Bell kept a secret in Canada for almost nine months. Since May 2019, the manufacturer has been testing a new concept of electric tail rotor on a 429 model. Named EDAT (Electrically Distributed Anti-Torque), the technology consists of four small rotors driven by turbo-electric propulsion and replacing the anti-rotor conventional torque.

The experimental aircraft has already accumulated 25 flight hours in Mirabel, Canada, with promising results. According to Bell, the EDAT system provides a reduction in the helicopter’s operating and maintenance costs due to having fewer mechanical components. The technology also contributes to reducing carbon emissions as well as being quieter and more efficient.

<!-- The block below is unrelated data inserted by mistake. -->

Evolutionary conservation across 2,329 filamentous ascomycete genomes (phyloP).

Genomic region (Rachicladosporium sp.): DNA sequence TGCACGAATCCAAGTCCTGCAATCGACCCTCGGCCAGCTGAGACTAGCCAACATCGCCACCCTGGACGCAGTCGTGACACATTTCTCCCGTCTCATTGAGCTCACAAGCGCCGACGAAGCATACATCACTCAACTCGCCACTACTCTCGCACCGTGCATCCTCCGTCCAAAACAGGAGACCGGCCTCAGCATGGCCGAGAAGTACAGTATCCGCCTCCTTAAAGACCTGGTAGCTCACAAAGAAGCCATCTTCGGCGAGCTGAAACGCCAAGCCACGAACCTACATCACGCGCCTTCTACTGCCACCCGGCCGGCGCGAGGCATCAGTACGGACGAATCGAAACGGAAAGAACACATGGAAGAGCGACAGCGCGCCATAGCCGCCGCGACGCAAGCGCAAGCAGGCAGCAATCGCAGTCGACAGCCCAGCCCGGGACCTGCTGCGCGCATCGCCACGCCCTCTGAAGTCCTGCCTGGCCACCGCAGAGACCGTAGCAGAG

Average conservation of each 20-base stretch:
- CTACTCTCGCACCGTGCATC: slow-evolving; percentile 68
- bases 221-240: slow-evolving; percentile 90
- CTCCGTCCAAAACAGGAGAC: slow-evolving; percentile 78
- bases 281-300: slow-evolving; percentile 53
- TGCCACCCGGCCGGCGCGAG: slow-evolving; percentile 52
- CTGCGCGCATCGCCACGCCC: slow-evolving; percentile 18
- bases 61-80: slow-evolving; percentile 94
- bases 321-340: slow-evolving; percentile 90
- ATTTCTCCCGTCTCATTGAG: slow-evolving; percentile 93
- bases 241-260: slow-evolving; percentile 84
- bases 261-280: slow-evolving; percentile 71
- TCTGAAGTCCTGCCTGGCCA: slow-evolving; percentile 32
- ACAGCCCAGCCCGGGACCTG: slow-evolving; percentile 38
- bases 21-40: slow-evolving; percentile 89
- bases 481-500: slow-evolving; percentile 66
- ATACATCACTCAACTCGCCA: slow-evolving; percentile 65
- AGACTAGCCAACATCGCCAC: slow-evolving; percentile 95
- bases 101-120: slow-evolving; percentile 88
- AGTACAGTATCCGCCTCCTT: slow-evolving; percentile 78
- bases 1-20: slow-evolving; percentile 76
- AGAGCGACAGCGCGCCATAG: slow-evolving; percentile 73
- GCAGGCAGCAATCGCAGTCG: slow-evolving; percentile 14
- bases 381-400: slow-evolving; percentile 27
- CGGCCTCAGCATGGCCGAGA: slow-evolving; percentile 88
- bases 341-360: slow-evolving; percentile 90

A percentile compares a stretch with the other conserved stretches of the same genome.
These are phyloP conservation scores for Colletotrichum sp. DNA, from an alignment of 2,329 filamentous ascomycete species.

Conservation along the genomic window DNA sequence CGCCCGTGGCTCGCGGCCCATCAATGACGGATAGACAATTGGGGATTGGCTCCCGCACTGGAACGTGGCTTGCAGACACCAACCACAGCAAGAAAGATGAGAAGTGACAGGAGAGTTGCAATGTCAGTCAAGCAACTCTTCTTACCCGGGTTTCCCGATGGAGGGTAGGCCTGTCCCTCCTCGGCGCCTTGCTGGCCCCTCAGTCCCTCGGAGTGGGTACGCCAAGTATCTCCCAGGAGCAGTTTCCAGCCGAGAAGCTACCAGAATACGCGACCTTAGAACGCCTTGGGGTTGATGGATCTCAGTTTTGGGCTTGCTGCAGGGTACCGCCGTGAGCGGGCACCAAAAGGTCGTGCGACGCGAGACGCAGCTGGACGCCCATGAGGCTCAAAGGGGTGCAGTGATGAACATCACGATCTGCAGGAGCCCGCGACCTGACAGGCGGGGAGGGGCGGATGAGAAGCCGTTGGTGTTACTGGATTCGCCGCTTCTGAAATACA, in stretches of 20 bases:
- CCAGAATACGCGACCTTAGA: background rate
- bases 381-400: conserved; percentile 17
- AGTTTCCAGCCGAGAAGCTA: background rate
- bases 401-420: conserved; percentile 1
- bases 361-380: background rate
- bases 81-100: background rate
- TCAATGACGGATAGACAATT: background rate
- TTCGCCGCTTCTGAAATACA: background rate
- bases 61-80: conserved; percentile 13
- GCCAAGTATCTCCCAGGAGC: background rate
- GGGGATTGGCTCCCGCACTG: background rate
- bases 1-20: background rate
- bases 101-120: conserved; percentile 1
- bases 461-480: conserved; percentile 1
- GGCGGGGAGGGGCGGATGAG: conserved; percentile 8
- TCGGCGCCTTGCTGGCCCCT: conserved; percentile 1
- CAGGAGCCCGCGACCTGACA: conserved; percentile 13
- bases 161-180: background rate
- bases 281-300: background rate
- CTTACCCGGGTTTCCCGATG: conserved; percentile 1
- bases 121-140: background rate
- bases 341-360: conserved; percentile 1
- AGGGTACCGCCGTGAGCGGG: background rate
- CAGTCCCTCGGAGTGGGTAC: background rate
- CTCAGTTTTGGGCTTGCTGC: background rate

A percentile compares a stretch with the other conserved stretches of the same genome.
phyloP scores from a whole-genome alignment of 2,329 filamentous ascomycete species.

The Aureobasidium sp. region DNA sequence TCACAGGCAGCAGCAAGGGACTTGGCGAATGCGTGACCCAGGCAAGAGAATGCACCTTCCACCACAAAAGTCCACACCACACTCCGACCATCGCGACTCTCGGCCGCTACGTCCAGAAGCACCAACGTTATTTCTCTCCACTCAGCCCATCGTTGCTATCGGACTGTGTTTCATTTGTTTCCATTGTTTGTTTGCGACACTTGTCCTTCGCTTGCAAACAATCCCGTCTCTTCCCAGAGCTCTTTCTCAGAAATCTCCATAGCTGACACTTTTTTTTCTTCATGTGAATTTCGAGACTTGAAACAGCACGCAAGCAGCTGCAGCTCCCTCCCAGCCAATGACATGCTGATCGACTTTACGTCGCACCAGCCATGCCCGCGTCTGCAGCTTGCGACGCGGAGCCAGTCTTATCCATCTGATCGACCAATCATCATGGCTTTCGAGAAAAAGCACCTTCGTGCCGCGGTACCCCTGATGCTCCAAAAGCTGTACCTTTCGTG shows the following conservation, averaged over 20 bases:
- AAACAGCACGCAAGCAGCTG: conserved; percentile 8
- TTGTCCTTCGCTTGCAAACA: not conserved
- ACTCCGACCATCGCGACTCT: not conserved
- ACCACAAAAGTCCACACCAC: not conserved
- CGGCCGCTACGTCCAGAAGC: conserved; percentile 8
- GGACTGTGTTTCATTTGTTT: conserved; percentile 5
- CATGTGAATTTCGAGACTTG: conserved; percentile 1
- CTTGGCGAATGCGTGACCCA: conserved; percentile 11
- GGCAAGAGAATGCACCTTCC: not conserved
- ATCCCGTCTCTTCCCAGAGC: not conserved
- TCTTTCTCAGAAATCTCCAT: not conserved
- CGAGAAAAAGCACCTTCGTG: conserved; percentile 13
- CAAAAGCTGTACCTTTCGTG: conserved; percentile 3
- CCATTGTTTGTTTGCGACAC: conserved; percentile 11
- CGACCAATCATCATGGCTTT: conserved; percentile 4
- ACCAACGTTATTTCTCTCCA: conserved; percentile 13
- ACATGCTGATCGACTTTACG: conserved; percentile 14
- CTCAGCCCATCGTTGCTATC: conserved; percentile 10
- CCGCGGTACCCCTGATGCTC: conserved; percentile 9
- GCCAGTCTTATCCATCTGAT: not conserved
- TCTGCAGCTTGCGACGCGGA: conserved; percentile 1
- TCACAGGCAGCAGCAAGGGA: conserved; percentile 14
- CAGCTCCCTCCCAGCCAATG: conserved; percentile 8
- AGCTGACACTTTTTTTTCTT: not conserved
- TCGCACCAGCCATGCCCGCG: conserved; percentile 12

The American company also says that the electric tail rotors can be controlled with greater precision and agility than a conventional anti-torque system driven by a turbine shaft. Another advantage of the system pointed out by the manufacturer is the reduction of the total weight of the aircraft.

EDAT rotors are controlled by pedals, as in traditional helicopters, but the connection of the controls and the motors is totally electric (fly-by-wire). In addition to the anti-torque system and control mechanisms, the demonstrator aircraft remains unchanged, using a conventional main rotor, engine and original structure.

One of the advantages of the system is that it can work with only one of the rotors, in addition to being safer on the ground since it is deactivated as soon as the aircraft lands. Bell, however, does not reveal whether the EDAT will equip any production helicopter, but sees the proposal as a viable solution for the rotary wing market, which should undergo a revolution with the arrival of flying taxis.

Bell has already accumulated 25 flight hours with the experimental helicopter (Bell)